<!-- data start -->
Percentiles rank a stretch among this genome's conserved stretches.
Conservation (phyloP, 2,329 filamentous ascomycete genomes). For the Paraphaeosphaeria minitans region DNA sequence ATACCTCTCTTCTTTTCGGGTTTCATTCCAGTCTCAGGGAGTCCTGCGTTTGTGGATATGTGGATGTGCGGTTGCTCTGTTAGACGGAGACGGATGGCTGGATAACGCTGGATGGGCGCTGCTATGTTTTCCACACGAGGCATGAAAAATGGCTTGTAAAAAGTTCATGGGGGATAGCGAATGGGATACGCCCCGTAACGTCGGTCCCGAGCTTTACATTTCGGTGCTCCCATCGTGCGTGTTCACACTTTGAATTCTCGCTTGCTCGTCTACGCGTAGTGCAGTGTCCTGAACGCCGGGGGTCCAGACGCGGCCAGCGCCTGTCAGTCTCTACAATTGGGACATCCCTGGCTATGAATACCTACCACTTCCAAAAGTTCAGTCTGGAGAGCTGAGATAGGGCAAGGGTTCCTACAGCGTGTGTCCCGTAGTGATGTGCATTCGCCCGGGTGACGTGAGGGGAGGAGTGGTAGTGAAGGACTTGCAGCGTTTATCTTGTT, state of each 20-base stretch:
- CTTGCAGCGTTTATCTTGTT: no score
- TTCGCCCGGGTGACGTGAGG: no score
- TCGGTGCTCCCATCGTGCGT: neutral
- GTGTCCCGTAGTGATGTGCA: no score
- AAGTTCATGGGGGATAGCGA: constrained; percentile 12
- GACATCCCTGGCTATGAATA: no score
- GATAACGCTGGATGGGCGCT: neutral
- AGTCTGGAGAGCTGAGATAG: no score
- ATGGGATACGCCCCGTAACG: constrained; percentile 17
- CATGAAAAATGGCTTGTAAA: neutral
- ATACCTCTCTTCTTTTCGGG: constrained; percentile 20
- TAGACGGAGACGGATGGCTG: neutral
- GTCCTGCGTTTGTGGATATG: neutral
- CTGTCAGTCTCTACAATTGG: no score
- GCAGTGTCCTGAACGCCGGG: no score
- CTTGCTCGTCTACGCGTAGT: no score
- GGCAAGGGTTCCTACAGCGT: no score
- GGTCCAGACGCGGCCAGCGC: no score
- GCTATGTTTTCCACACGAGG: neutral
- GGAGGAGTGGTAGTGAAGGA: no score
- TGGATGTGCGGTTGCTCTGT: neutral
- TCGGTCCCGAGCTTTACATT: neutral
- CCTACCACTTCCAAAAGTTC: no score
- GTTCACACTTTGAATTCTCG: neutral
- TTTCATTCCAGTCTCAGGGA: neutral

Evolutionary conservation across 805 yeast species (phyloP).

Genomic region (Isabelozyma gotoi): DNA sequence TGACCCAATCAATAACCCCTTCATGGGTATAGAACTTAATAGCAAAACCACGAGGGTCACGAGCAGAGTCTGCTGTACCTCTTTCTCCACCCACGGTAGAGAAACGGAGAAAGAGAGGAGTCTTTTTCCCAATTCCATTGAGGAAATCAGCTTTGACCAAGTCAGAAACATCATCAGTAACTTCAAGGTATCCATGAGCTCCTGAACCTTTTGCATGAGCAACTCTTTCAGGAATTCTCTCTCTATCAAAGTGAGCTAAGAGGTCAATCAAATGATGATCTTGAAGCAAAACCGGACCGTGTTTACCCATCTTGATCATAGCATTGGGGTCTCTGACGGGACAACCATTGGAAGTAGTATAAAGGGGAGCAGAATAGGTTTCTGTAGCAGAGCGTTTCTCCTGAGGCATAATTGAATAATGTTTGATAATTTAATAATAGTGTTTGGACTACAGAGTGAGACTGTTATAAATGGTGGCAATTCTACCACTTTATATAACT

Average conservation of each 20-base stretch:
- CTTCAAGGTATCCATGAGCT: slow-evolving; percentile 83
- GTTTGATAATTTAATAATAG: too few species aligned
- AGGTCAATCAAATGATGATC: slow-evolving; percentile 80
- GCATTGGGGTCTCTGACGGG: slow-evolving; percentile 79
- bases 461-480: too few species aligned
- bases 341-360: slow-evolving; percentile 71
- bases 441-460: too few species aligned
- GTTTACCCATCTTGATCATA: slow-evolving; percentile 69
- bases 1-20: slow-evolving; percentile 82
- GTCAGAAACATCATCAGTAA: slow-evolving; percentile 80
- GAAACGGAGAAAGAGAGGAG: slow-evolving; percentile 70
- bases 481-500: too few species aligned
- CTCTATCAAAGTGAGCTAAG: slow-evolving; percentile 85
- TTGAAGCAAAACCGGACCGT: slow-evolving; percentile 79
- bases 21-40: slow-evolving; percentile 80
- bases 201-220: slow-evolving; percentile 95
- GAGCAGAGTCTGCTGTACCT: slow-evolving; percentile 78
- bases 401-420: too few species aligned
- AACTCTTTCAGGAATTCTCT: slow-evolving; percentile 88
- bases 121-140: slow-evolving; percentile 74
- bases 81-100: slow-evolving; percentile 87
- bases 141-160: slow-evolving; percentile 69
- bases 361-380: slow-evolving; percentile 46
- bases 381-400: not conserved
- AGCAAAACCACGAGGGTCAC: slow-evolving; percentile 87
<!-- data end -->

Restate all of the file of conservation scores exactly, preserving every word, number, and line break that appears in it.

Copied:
Percentiles rank a stretch among this genome's conserved stretches.
Conservation (phyloP, 2,329 filamentous ascomycete genomes). For the Paraphaeosphaeria minitans region DNA sequence ATACCTCTCTTCTTTTCGGGTTTCATTCCAGTCTCAGGGAGTCCTGCGTTTGTGGATATGTGGATGTGCGGTTGCTCTGTTAGACGGAGACGGATGGCTGGATAACGCTGGATGGGCGCTGCTATGTTTTCCACACGAGGCATGAAAAATGGCTTGTAAAAAGTTCATGGGGGATAGCGAATGGGATACGCCCCGTAACGTCGGTCCCGAGCTTTACATTTCGGTGCTCCCATCGTGCGTGTTCACACTTTGAATTCTCGCTTGCTCGTCTACGCGTAGTGCAGTGTCCTGAACGCCGGGGGTCCAGACGCGGCCAGCGCCTGTCAGTCTCTACAATTGGGACATCCCTGGCTATGAATACCTACCACTTCCAAAAGTTCAGTCTGGAGAGCTGAGATAGGGCAAGGGTTCCTACAGCGTGTGTCCCGTAGTGATGTGCATTCGCCCGGGTGACGTGAGGGGAGGAGTGGTAGTGAAGGACTTGCAGCGTTTATCTTGTT, state of each 20-base stretch:
- CTTGCAGCGTTTATCTTGTT: no score
- TTCGCCCGGGTGACGTGAGG: no score
- TCGGTGCTCCCATCGTGCGT: neutral
- GTGTCCCGTAGTGATGTGCA: no score
- AAGTTCATGGGGGATAGCGA: constrained; percentile 12
- GACATCCCTGGCTATGAATA: no score
- GATAACGCTGGATGGGCGCT: neutral
- AGTCTGGAGAGCTGAGATAG: no score
- ATGGGATACGCCCCGTAACG: constrained; percentile 17
- CATGAAAAATGGCTTGTAAA: neutral
- ATACCTCTCTTCTTTTCGGG: constrained; percentile 20
- TAGACGGAGACGGATGGCTG: neutral
- GTCCTGCGTTTGTGGATATG: neutral
- CTGTCAGTCTCTACAATTGG: no score
- GCAGTGTCCTGAACGCCGGG: no score
- CTTGCTCGTCTACGCGTAGT: no score
- GGCAAGGGTTCCTACAGCGT: no score
- GGTCCAGACGCGGCCAGCGC: no score
- GCTATGTTTTCCACACGAGG: neutral
- GGAGGAGTGGTAGTGAAGGA: no score
- TGGATGTGCGGTTGCTCTGT: neutral
- TCGGTCCCGAGCTTTACATT: neutral
- CCTACCACTTCCAAAAGTTC: no score
- GTTCACACTTTGAATTCTCG: neutral
- TTTCATTCCAGTCTCAGGGA: neutral

Evolutionary conservation across 805 yeast species (phyloP).

Genomic region (Isabelozyma gotoi): DNA sequence TGACCCAATCAATAACCCCTTCATGGGTATAGAACTTAATAGCAAAACCACGAGGGTCACGAGCAGAGTCTGCTGTACCTCTTTCTCCACCCACGGTAGAGAAACGGAGAAAGAGAGGAGTCTTTTTCCCAATTCCATTGAGGAAATCAGCTTTGACCAAGTCAGAAACATCATCAGTAACTTCAAGGTATCCATGAGCTCCTGAACCTTTTGCATGAGCAACTCTTTCAGGAATTCTCTCTCTATCAAAGTGAGCTAAGAGGTCAATCAAATGATGATCTTGAAGCAAAACCGGACCGTGTTTACCCATCTTGATCATAGCATTGGGGTCTCTGACGGGACAACCATTGGAAGTAGTATAAAGGGGAGCAGAATAGGTTTCTGTAGCAGAGCGTTTCTCCTGAGGCATAATTGAATAATGTTTGATAATTTAATAATAGTGTTTGGACTACAGAGTGAGACTGTTATAAATGGTGGCAATTCTACCACTTTATATAACT

Average conservation of each 20-base stretch:
- CTTCAAGGTATCCATGAGCT: slow-evolving; percentile 83
- GTTTGATAATTTAATAATAG: too few species aligned
- AGGTCAATCAAATGATGATC: slow-evolving; percentile 80
- GCATTGGGGTCTCTGACGGG: slow-evolving; percentile 79
- bases 461-480: too few species aligned
- bases 341-360: slow-evolving; percentile 71
- bases 441-460: too few species aligned
- GTTTACCCATCTTGATCATA: slow-evolving; percentile 69
- bases 1-20: slow-evolving; percentile 82
- GTCAGAAACATCATCAGTAA: slow-evolving; percentile 80
- GAAACGGAGAAAGAGAGGAG: slow-evolving; percentile 70
- bases 481-500: too few species aligned
- CTCTATCAAAGTGAGCTAAG: slow-evolving; percentile 85
- TTGAAGCAAAACCGGACCGT: slow-evolving; percentile 79
- bases 21-40: slow-evolving; percentile 80
- bases 201-220: slow-evolving; percentile 95
- GAGCAGAGTCTGCTGTACCT: slow-evolving; percentile 78
- bases 401-420: too few species aligned
- AACTCTTTCAGGAATTCTCT: slow-evolving; percentile 88
- bases 121-140: slow-evolving; percentile 74
- bases 81-100: slow-evolving; percentile 87
- bases 141-160: slow-evolving; percentile 69
- bases 361-380: slow-evolving; percentile 46
- bases 381-400: not conserved
- AGCAAAACCACGAGGGTCAC: slow-evolving; percentile 87